Procrastination often makes us spending our valuable and productive time doing meaningless things and everything else but writing. Famous writers know it very well.
Sometimes, you sit down at the table and it just doesn’t happen. How often do you find yourself procrastinating, unable to come with a single good damn sentence? This may be common for you, or it just happened for the first time (though not the last one, trust me). Moreover, it happens to famous writers too.
Every writer has found themselves in this situation, and even famous, true masters of the pen are no exception to this. But what really distinguishes a talented author from the absolute genius is the ability to find ways how to start, continue and finish the story no matter the obstacles.
And that’s what we are going to talk about today – motivational writing tips from famous writers, to help you stop procrastination.
1. Ernest Hemingway. To get started, write one true sentence.
It’s always the beginning, the most difficult part. You write a few sentences, present a situation, or introduce readers to the first character. Then you read it and feels so artificial. This phrase doesn’t look natural and you start all over again. This is what Ernest Hemingway says about it, and how he dealt with it:
So finally, I would write one true sentence, and then go on from there. It was easy then because there was always one true sentence that I knew or had seen or had heard someone say.
This technique obviously comes from his journalism career, but he implemented it to fiction writing. And as a writer, you can not come up with any more realistic setting than the one you experienced.
2. Francis Scott Fitzgerald. You must begin by taking notes.
This may sound strange, but a good writer doesn’t really know when they start writing a book. Ideas, personalities, catch-phrases spark in your head, fuel your imagination, and then… they are gone. All this precious baggage, which could be the basis of your future top best-seller, is floating somewhere inside your brain and rarely sees the world from the pages of your book.
F. S. Fitzgerald realized it and stated:
You must begin by making notes. You may have to make notes for years…. When you think of something, when you recall something, put it where it belongs. Put it down when you think of it. You may never recapture it quite as vividly the second time.
The successful writers never leave the house without their notepad and pencil because they never lose even the smallest detail that could make their novel a hit. Many famous writers were known to follow this advice.
3. Stephen King. Have time to read.
Though it’s just an extract from the original quote,
“If you don’t have time to read, you don’t have the time — or the tools — to write. Simple as that.”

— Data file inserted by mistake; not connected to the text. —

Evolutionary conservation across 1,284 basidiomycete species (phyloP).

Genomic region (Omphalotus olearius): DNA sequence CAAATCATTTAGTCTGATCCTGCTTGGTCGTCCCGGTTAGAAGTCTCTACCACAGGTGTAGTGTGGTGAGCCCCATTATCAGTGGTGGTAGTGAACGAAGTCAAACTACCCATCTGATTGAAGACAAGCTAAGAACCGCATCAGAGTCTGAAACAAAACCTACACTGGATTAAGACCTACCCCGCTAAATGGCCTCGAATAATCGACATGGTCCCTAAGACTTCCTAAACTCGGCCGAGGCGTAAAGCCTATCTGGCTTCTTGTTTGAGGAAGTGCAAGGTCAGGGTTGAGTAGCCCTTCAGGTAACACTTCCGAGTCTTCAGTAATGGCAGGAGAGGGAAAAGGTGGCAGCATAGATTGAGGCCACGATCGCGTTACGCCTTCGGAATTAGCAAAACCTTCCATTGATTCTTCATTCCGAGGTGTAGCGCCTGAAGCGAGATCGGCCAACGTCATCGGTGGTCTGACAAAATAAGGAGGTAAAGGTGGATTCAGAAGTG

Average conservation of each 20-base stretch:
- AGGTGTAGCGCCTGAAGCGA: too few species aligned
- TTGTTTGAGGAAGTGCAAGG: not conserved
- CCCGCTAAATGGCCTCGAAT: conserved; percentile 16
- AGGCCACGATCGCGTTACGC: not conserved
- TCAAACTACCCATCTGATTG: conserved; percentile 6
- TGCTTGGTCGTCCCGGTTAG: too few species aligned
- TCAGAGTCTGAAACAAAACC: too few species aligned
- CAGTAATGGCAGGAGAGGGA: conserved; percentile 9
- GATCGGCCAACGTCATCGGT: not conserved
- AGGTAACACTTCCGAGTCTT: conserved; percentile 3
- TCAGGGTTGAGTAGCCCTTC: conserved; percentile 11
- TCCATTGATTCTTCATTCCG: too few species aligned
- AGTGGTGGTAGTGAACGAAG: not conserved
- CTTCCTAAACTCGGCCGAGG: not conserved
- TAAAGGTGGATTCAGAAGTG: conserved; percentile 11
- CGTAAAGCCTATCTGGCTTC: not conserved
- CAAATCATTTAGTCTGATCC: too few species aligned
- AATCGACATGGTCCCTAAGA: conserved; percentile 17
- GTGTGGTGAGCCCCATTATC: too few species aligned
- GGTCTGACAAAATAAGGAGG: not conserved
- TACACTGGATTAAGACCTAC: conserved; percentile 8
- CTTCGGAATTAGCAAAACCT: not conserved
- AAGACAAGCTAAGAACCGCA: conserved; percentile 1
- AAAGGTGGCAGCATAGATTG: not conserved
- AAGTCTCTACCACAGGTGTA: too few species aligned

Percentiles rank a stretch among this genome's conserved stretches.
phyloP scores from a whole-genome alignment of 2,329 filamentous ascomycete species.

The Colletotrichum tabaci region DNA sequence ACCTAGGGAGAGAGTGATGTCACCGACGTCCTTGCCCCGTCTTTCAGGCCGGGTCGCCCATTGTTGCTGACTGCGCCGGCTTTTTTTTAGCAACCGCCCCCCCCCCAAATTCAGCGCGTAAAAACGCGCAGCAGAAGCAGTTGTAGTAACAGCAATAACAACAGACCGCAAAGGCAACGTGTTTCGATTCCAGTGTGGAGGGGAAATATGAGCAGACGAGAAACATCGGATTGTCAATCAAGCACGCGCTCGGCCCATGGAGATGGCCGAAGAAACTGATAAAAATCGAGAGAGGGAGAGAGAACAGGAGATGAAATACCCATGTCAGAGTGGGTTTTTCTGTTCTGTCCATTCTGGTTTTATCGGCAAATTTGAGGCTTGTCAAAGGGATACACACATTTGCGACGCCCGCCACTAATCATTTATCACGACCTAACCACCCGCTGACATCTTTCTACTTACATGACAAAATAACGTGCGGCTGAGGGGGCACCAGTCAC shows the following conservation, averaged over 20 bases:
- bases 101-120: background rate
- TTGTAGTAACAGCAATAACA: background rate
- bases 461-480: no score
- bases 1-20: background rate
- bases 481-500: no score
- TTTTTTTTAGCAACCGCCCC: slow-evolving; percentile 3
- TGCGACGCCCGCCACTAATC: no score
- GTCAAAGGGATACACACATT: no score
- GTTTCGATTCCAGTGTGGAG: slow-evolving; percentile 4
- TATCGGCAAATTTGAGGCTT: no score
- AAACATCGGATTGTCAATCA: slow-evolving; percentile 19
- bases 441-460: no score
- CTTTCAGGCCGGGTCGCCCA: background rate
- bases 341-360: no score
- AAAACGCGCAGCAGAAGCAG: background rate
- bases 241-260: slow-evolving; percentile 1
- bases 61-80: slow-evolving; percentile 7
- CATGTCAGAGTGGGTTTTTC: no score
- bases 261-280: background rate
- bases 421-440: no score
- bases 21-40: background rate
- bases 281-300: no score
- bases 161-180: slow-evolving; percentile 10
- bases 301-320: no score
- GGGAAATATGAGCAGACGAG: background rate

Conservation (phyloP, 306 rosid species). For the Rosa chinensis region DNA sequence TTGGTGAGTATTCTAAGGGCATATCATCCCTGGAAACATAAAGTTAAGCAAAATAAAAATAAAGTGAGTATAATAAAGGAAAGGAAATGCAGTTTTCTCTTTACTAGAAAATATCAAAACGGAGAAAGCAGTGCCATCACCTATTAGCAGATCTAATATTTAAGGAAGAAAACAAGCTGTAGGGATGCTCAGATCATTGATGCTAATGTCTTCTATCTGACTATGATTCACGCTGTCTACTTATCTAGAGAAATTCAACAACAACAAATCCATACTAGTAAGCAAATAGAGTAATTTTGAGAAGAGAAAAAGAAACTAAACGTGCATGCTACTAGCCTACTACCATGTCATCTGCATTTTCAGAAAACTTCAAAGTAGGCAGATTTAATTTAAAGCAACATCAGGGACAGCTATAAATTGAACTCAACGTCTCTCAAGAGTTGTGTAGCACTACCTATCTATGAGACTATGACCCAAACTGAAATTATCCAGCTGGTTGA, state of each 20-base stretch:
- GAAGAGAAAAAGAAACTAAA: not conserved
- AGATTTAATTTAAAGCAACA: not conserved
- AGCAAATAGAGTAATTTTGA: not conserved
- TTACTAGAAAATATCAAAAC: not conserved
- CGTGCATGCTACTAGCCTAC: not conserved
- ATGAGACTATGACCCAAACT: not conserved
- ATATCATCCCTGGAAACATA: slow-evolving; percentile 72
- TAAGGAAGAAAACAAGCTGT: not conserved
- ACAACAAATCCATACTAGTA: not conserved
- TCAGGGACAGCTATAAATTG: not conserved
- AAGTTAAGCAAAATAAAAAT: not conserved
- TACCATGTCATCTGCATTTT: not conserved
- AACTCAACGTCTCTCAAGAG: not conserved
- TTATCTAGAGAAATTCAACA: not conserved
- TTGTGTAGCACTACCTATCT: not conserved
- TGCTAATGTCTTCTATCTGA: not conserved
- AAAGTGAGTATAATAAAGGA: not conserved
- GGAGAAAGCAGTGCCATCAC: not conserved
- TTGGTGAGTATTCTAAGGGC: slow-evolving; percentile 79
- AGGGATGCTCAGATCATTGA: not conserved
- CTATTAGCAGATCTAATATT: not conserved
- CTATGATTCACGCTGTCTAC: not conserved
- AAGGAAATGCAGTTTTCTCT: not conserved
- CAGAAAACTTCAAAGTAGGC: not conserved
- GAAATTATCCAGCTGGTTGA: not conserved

The main idea may be cut to these 4 words. First of all, don’t be surprised that every word is coming from you with the pain of ten gunshot wounds if you dedicate all your time staring at the blank sheet and having drinks at the bar down the street.
Read good books, read crap, read everything. Just don’t waste your time and stop procrastination. A writer who doesn’t read is a musician without hearing. And if you can’t appreciate the great writing, how can you give something heart-touching to a reader?
4. George R. R. Martin. Write what you know.
Let’s take a closer look at this one. You’ve come to the point where you are not sure what kind of motivation drives the character you created. He or she has lost someone, or vice versa accomplished a long-time dream. The advice that the author of A Song of Ice and Fire gives you is to recall your personally closest emotion and this way, you will understand what your character should feel and do next.
We’re born alone, we live alone, we die alone. That’s why to turn to yourself if you seek any answers, write what you already know. There are not so many human emotions and we get to know most of them at a young age (believe it or not). In this case, your childhood memories are a great source of inspiration.
5. William Faulkner. Don’t be a writer; be writing.
“And what the hell should I do with this?!” – every normal human being asks in confusion. W. Faulkner did not give a proper explanation of this, so let’s dig into it. You believe in something – write about it. You don’t believe in something – explain why. You started to write a serious novel on social issues and got stuck – write a comic book.
You can’t finish a drama play for the theater – come up with a funny anecdote. Train your literature muscles. Expand your horizons. Try different genres and break the rules. Just don’t stop being a person that once decided he or she has something to say. Such an approach will help you kill procrastination.
Writer’s block is a known problem and touches even the most genius and famous writers.
These tips – though they come from famous writers – are not a panacea. And of course, they don’t cover all the internal demons that writer faces on their way to finishing the book. But this is a valuable experience of those who found a way to continue sharing their knowledge and craft with the whole world. And it will definitely help you in your fight with procrastination.
Featured image: Ernest Hemingway at “La Consula”, Bill Davis’ estate in Spain, 1959. Photograph by Mary Hemingway, in the Ernest Hemingway Photograph Collection, John F. Kennedy Presidential Library and Museum, Boston.
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